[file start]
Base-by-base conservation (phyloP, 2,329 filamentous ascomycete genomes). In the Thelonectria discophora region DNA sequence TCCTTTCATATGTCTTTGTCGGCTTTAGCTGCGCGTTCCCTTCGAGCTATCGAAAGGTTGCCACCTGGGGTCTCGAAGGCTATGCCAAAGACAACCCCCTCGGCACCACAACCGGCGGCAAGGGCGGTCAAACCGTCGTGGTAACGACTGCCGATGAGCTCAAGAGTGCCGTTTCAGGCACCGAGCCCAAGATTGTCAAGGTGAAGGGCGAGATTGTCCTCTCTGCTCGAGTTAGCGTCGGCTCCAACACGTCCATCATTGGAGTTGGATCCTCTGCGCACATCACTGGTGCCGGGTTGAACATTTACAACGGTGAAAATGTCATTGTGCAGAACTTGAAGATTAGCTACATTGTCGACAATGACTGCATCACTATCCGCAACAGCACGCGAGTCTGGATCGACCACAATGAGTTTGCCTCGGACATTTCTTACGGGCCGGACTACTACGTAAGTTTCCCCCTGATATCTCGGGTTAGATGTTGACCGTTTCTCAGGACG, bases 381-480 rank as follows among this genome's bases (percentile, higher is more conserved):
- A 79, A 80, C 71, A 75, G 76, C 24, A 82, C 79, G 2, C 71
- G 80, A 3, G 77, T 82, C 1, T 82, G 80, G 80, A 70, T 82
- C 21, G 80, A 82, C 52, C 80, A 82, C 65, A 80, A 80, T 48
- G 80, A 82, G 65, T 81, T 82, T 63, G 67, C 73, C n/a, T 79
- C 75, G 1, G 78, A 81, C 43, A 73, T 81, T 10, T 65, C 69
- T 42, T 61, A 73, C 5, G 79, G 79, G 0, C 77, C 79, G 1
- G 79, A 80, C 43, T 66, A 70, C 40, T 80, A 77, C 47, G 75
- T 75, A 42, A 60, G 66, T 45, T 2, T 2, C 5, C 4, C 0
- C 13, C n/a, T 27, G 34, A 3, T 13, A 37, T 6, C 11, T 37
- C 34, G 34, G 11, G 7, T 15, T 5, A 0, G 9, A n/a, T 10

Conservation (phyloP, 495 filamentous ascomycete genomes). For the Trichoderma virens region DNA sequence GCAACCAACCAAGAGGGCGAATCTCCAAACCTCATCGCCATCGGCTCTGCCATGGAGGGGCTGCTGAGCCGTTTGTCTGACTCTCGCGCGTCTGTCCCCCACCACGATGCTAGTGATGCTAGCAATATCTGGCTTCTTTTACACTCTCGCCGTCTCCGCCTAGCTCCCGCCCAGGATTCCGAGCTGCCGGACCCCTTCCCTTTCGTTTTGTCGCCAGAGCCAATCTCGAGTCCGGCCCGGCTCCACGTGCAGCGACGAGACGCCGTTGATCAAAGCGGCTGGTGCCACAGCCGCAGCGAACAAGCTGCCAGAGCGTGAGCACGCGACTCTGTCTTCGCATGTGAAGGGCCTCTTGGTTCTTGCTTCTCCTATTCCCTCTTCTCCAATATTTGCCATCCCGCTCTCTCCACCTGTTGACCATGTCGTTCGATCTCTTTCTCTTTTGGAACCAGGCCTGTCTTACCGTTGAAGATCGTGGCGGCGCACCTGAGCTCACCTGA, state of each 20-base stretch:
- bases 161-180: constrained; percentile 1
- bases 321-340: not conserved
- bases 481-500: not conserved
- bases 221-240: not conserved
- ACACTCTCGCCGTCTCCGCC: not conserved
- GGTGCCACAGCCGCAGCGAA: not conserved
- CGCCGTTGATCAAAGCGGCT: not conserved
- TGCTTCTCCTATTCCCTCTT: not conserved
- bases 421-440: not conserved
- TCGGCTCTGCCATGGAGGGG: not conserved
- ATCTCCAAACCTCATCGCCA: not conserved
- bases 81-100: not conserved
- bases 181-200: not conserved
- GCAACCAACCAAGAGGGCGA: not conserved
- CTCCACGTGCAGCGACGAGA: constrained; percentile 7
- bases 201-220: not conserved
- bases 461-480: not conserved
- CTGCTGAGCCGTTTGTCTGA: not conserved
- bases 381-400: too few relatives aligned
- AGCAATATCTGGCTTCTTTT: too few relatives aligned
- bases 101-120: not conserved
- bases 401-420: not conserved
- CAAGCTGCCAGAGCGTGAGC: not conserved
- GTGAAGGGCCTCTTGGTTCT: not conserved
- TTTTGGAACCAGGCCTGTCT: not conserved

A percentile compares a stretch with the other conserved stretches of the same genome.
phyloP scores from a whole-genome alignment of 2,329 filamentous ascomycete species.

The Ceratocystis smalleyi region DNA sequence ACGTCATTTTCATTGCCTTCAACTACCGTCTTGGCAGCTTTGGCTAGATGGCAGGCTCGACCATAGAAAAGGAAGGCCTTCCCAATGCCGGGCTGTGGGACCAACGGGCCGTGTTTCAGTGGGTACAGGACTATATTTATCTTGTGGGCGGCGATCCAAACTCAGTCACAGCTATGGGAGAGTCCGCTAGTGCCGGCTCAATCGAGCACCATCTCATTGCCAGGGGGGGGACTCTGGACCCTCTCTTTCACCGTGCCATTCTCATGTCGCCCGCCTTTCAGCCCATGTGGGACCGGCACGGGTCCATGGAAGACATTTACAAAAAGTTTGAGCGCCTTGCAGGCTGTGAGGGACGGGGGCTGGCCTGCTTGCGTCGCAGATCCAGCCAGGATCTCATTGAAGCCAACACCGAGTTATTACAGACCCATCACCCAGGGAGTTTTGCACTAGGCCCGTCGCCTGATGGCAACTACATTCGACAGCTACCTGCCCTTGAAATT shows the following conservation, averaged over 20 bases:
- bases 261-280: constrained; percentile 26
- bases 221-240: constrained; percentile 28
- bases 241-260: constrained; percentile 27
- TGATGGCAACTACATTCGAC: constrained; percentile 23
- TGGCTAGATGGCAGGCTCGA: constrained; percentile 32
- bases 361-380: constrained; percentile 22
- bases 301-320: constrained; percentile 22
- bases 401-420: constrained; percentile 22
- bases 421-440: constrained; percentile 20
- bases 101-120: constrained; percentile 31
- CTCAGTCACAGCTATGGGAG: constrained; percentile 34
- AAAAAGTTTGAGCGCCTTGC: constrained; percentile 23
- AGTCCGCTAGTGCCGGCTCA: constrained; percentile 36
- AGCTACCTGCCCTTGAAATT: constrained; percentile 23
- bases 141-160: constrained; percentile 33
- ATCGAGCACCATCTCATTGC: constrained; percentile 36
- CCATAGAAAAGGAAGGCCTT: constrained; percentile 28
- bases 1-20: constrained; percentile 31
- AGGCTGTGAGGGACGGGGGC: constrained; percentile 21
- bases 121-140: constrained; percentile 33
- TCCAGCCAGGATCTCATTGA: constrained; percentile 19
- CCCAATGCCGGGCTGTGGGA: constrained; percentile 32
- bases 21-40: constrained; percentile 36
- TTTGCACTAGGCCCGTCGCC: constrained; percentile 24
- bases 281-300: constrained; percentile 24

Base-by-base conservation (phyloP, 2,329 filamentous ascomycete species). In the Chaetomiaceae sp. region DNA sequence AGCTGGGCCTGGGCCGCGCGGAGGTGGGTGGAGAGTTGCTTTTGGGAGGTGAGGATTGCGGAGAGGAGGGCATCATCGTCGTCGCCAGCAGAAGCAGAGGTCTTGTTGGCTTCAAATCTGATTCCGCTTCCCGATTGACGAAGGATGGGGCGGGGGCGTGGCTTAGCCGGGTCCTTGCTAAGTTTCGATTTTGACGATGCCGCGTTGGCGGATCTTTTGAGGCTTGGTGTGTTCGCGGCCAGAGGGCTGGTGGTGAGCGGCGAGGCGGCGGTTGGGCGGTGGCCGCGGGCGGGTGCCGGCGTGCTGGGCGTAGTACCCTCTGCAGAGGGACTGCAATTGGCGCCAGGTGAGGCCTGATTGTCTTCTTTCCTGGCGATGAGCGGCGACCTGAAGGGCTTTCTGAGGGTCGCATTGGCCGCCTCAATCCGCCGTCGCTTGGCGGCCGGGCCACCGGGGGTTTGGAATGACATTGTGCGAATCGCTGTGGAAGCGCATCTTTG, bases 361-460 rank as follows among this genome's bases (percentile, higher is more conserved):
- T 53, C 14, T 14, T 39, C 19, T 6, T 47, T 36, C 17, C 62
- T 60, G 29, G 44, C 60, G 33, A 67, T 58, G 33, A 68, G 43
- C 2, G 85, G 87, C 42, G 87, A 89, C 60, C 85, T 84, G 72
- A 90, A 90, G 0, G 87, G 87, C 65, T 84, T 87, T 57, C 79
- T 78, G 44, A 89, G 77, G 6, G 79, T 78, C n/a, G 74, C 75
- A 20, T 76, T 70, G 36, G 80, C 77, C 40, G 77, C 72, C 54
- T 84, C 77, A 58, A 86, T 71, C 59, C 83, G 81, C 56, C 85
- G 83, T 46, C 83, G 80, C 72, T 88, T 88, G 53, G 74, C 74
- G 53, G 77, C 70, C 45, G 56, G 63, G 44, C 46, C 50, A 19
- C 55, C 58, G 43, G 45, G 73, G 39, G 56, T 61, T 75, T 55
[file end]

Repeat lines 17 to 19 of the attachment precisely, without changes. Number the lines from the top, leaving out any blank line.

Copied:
- ACACTCTCGCCGTCTCCGCC: not conserved
- GGTGCCACAGCCGCAGCGAA: not conserved
- CGCCGTTGATCAAAGCGGCT: not conserved